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National Healthcare Insurance - Essay Example

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John Stuart Mill conception of liberty correlates liberty of discussion and thought, individuality as an element of well-being, and limits to societal authority over individuals. Mill develops harm theory by establishing a principle, which isolates an area within which individuals are free from interference in developing their individuality through experiments and free choices in their livelihoods…
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National Healthcare Insurance
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National Healthcare Insurance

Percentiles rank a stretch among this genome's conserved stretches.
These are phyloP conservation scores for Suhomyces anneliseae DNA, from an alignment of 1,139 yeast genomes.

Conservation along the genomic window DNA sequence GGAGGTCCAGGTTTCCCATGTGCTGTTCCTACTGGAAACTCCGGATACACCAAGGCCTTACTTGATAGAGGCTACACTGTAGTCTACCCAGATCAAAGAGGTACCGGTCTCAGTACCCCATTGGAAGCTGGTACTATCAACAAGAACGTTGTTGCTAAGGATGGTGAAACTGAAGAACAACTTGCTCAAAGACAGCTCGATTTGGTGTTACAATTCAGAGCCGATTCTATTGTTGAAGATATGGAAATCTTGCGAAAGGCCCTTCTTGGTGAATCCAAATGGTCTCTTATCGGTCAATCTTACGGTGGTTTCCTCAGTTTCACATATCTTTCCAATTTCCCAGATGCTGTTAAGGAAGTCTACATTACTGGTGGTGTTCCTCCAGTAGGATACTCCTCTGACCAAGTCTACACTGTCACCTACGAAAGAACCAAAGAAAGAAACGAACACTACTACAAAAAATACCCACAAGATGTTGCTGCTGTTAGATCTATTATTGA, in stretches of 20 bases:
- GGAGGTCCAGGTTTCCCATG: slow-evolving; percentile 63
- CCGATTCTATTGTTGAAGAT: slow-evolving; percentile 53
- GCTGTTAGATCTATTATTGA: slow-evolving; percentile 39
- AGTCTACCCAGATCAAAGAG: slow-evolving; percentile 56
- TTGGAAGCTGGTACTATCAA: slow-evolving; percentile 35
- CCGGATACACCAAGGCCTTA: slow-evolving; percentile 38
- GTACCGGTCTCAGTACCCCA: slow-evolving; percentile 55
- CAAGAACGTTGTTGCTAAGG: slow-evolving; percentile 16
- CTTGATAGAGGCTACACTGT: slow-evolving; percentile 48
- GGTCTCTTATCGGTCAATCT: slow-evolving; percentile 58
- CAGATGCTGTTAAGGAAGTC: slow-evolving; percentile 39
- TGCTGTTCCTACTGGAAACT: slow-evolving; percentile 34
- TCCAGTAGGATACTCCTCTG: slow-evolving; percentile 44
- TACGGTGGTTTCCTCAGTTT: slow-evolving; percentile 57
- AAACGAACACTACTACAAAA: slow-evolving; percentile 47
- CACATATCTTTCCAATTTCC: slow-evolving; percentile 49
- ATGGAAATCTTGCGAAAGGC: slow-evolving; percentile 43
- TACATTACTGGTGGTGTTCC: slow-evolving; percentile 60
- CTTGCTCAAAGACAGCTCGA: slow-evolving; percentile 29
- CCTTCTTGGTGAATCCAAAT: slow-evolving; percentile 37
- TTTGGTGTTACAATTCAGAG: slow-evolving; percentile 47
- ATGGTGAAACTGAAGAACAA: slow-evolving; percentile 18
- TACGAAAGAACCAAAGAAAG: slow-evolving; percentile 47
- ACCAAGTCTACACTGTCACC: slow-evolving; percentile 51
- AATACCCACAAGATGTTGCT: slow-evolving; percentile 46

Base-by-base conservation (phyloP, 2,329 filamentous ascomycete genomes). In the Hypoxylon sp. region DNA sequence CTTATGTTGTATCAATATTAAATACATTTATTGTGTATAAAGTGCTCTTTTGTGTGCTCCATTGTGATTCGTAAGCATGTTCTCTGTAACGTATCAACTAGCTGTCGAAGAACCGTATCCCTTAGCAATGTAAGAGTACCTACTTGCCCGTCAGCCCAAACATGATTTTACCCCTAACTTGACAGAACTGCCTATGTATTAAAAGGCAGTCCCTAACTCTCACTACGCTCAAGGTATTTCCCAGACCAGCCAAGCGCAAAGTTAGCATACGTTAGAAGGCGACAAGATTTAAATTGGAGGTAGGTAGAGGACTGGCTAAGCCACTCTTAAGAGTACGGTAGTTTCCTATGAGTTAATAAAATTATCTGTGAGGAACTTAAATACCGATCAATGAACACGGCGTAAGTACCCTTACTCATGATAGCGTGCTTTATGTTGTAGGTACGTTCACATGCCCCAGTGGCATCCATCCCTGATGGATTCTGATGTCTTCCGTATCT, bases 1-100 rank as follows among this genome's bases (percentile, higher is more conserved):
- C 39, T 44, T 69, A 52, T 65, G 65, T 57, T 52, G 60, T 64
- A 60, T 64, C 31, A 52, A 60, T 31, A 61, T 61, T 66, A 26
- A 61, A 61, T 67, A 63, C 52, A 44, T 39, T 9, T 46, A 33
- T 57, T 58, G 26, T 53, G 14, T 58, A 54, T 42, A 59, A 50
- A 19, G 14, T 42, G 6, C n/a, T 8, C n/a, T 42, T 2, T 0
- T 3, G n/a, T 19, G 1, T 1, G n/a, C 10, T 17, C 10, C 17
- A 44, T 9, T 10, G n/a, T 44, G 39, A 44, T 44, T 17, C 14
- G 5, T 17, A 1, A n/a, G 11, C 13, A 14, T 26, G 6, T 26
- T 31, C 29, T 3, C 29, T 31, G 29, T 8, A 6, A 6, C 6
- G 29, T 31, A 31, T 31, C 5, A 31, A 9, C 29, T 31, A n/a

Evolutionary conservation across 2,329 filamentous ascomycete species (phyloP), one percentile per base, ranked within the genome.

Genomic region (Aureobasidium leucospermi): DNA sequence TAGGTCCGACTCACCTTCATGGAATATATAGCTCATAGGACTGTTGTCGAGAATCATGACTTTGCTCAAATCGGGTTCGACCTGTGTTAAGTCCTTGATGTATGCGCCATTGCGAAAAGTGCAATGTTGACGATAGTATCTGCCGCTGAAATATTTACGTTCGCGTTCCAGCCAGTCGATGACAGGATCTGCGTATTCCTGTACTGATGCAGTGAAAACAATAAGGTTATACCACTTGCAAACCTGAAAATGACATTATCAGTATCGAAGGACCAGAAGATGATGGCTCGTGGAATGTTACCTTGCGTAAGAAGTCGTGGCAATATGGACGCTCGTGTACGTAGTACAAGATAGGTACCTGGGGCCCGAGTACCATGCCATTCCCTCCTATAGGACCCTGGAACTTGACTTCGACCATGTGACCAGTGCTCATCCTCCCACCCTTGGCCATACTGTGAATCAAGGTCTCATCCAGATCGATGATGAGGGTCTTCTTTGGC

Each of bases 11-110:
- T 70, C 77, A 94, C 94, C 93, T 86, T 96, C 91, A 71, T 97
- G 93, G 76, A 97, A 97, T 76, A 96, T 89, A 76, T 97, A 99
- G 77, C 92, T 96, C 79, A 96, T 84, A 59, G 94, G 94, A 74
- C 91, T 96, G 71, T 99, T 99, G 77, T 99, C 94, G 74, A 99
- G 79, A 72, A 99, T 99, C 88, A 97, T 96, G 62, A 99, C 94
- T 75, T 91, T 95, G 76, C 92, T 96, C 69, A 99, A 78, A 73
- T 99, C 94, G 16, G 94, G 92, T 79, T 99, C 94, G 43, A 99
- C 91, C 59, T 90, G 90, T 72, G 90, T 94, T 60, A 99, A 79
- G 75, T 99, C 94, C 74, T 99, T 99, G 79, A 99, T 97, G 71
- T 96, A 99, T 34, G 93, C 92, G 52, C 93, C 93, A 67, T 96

Download file to see previous pages... John Stuart Mill conception of liberty correlates liberty of discussion and thought, individuality as an element of well-being, and limits to societal authority over individuals. Mill develops harm theory by establishing a principle, which isolates an area within which individuals are free from interference in developing their individuality through experiments and free choices in their livelihoods. Mill emphasis the point that individual liberty is by right absolute with concern on matters regarded as harmless to other people and that individual enjoys absolute liberty of choice among purely self-regarding acts. Mill’s concept of liberty revolves around the idea that liberty is essential in ensuring subsequent progress of the society and the individual, especially in the case where the society is more important than the state. This scenario is only possible in circumstances where the rulers only represent the interests of the ruled, or a perfect representative democracy without any opposition between the ruler and the ruled (McKenna and Feingold 61). In such a surrounding, the liberty of an individual is attainable, but not guaranteed. Mill’s concept of liberty digs into moral theories, highlighting the happiness of the individual as the only important thing. Such happiness is only achievable in a civilized society where people freely engage in their own interests, with their skills and capabilities developed through a good education system. In this regard therefore, Mill advocates for the fundamental importance of individuality and personal development, both for the development of the society and the individual for progress in the future. Michael Walzer’s theory of distributive justice presents a pluralistic and particularistic approach to equality. He argues that the principles of a society should follow the historical and cultural setting of that society, that is, universal principles of justice does not exist, that distribution of different social goods should follow different principles, and that these different principles display different meanings of social goods that are products of cultural and historical particularistic approach. Walzer further argues that each social good constitutes its own distributive sphere, with every sphere being autonomous. This is to say that social goods from one sphere should not intrude another sphere. Walzer’s major concern on progression to complex equality emphasizes on dominance in a particular sphere of justice and not (principally) on the basis of the monopoly in that given sphere. Walzer’s arrangement of human affairs in establishing equality imposes the condition that the distribution of a social good in one sphere must not lead to conversion of that particular social good into another sphere. An example is the possession of power in the political sphere, which for the purpose of equality, should not enable the politician to convert the power to wealth, which is in a different sphere. As long as the conversion is impossible, equality is achievable despite the distribution of a social good in any one sphere (McKenna and Feingold 132). Walzer views the human society as a distributive community where the multiplicity of goods meets the multiplicity of distributive processes and procedures. Therefore, to create a just distributive procedure or principle requires complex equality rather than simple equality. This forms what he calls a complex egalitarian society. The reduction of dominance has preference over the breakdown of monopoly in his concept. His critique on ...Download file to see next pagesRead More
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